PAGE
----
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Several years ago, as a psychiatrist in training, I listened to this audiobook with some skepticism: Multiple Personality Disorder (now Dissociative Identity Disorder--or DID) is controversial, even among mental health professionals. Still, it was in my field, and I had a download to spare...
Several months after listening to this book, I had a patient's family tell me (details changed) he had numerous "voices", and that he would "be like a little kid, sometimes". He entered therapy, with me, and it became clear he had severe DID, with at least 5 different personalities, and nearly impenetrable amnestic barriers, between them.
Oxnam's audiobook helped me treat this patient (who, alas, dropped out of therapy) with a more human understanding of how someone can be so very divided, yet still be one cohesive being. It's a difficult thing to get your mind around, and seeing it in front of me made me realize that this book did a very good job describing DID.
This audiobook is well written and narrated. To those who were put off by Oxnam's "ego", I invite you to ask yourselves this: "Doesn't a man who was terribly abused as a child, suffered a severe, crippling disintegration of his personality structure, battled long and hard to re-integrate his personalities and then had the wherewithal to write a lucid autobiography about it deserve to be a little "full of himself"?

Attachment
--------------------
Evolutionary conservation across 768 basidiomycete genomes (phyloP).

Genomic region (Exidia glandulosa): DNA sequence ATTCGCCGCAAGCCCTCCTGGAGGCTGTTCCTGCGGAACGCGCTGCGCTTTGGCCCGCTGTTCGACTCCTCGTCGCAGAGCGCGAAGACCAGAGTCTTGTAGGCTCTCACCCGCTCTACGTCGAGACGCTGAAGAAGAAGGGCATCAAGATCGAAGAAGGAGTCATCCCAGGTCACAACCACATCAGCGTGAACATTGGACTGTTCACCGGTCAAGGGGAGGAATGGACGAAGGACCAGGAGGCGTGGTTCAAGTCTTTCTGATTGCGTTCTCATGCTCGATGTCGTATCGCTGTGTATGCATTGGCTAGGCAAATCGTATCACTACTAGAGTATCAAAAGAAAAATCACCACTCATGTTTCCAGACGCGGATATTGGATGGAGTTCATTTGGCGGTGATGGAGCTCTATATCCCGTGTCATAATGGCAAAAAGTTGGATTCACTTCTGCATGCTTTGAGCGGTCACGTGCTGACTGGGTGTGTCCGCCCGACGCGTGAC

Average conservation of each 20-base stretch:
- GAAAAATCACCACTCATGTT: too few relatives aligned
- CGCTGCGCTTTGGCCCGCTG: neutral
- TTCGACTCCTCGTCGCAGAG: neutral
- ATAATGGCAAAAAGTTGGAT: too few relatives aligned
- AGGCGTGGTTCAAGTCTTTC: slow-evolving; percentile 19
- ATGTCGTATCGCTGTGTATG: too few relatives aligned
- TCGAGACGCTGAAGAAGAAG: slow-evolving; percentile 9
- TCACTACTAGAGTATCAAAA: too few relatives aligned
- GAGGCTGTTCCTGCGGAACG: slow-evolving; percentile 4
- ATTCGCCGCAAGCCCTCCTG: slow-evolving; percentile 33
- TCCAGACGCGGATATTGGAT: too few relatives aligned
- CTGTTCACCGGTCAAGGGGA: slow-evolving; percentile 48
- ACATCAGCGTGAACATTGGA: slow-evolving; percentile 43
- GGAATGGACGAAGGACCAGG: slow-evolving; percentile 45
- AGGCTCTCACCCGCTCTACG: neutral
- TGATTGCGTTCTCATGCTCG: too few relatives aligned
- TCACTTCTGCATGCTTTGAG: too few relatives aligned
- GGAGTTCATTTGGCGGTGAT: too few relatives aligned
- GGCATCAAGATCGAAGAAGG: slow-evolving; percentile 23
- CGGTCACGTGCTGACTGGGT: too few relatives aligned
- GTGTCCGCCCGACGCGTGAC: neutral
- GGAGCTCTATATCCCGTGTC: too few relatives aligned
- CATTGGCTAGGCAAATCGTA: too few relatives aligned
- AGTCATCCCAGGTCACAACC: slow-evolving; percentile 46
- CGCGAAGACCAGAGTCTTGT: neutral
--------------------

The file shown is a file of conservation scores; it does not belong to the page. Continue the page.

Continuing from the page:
23 of 23 people found this review helpful
Although difficult to keep track of the different personalities at times, I thought reading this book was a priceless experience. Unless you suffer from MPD yourself, I don't think you'll ever get a better insight to what it actually is like to live with this disorder.
I disagree with reviewers who said that the author boasts his accomplishments - I felt that it was all necessary to show the incredible power of the mind to have such an organized 'outside' life, while dealing with such a troubled 'inside' life.
Although the author discusses his own Christianity, I felt that he did it to express the personal choices he made, not as an attempt to convince his readers.
If you know someone who suffers from MPD, or if you have a liking towards human psychology, I highly recommend this book.
12 of 12 people found this review helpful